He didn't even know what the spell was and the rational part of his brain chastised him and pleaded with him not to do it, an ominous feeling twisting in his gut at the unknown...but for once Henry Mills didn't care. He threw caution to the wind and only listened to his foolish, desperate heart.
Henry started chanting the incantation on the pages and the storm seemed to pause and silence. He focused all of heart into the spell and his blue-green eyes widened as the headstone lit up with an unearthly glow. Henry froze rigid but he kept chanting, vaguely hearing a shout of desperation through the wind. The headstone continued to glow and suddenly, it felt like there was a fist tightening around his heart. It made it hard to get the rest of the words out and his throat suddenly closed as he felt himself grow weak.
"Henry! Henry, stop it!"
He gasped out another verse and that's when the pair of arms grabbed him from behind and yanked him back. Something inside the boy snapped as he suddenly went wild in the man's arms, grief giving him a violent shock of adrenaline. "LET GO OF ME!" he screamed, fighting and kicking in the man's grip. He screamed in rage and reached out desperately to the open book. Rumplestiltskin kicked it away with his boot and that's when Henry's struggles became savage.
"NO! LET ME GO! I HAVE TO DO SOMETHING! I HAVE TO SAVE HIM!"
"HENRY!" The man finally shouted to be heard above the child's screams. He gripped both his grandson's wrists and held them together in one hand. "You can't!" He gave the boy one shake and the smouldering eyes glared up at him. "You can't... He's gone, Henry..." Rumplestiltskin's voice broke. "He's gone, my boy..."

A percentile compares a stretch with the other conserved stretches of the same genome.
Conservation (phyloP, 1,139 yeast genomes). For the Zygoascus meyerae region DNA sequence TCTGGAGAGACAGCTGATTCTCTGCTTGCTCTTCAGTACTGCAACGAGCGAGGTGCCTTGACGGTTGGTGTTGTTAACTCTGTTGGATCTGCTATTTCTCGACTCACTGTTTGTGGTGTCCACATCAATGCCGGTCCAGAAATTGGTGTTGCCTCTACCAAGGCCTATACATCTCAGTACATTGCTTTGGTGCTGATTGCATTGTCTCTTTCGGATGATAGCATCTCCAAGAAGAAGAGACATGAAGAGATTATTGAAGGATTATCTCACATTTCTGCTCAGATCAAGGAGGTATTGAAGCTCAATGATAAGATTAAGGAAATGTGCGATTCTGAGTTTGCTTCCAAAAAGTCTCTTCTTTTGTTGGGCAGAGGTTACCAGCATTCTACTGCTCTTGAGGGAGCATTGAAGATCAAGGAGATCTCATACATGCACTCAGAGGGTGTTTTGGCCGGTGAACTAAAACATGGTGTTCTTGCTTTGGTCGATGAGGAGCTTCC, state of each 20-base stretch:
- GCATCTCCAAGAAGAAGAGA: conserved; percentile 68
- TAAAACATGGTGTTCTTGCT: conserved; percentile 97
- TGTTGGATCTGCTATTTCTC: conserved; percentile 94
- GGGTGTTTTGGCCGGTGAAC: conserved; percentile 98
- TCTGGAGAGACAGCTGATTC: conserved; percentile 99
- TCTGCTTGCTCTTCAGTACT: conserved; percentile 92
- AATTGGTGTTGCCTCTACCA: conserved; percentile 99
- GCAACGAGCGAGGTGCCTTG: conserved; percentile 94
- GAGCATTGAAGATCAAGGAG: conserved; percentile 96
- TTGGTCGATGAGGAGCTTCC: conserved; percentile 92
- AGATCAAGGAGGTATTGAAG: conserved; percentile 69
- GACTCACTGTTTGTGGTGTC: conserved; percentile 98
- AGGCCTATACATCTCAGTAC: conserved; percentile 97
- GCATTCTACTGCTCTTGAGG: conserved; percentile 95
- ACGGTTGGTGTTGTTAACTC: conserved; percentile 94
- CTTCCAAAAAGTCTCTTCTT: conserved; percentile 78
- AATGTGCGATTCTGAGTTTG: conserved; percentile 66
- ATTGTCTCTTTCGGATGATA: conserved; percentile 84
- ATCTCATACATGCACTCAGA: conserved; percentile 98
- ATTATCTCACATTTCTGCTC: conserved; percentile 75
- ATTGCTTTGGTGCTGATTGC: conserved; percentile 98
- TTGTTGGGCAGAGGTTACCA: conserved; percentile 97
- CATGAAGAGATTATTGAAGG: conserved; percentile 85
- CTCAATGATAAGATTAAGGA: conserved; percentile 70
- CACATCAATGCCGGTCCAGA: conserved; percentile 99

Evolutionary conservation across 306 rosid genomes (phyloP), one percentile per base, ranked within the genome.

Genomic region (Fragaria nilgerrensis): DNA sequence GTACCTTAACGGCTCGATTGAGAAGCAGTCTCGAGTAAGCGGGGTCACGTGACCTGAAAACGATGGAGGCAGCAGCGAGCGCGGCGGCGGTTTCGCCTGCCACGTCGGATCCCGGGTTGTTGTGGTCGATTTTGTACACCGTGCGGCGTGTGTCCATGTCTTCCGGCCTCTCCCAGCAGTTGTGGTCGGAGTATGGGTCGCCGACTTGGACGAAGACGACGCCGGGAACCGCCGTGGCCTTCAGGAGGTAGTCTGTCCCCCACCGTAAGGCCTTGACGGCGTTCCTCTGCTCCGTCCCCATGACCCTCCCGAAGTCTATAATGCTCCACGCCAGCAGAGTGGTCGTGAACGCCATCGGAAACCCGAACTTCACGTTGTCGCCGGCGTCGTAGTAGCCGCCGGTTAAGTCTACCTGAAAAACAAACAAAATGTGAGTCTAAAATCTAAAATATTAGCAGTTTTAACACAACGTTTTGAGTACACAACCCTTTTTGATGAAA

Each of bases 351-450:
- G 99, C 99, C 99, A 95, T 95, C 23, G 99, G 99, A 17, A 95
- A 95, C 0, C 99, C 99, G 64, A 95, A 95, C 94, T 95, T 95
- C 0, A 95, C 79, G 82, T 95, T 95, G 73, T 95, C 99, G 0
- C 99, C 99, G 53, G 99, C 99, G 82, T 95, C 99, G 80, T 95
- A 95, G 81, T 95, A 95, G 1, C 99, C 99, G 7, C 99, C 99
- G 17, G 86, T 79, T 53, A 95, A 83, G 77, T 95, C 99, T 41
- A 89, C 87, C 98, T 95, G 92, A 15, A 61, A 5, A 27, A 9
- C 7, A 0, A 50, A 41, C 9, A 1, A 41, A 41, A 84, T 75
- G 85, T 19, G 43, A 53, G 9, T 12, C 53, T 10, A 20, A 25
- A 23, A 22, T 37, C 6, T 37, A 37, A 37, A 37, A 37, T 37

It was all his mother had repeated to soothe her denial and all Henry told himself...and yet it was only now that he truly seemed to hear it. Wide, unblinking eyes stared up at the man in bewilderment. Then he slowly turned his head towards his father's grave. Rumplestiltskin's grip on the child's hands loosened, but he didn't let go.
"...Dad?" Henry whispered to the headstone, begging for a response. His voice sounded so young, tiny, and lost. "Dad?" he whispered in a hushed tone. "He's not answering me." He gazed up at his grandfather's anguished face. "Why isn't he answering me?" He shook his head in a pained denial. "He always answers me. He's—he's there to answer me!"
His grandfather said nothing and only pressed the boy to his chest and cradled the back of his head. It's only then did Henry finally lose it in a surge of repressed grief, breaking down all at once, his weak stoic façade shattered. "DAD!"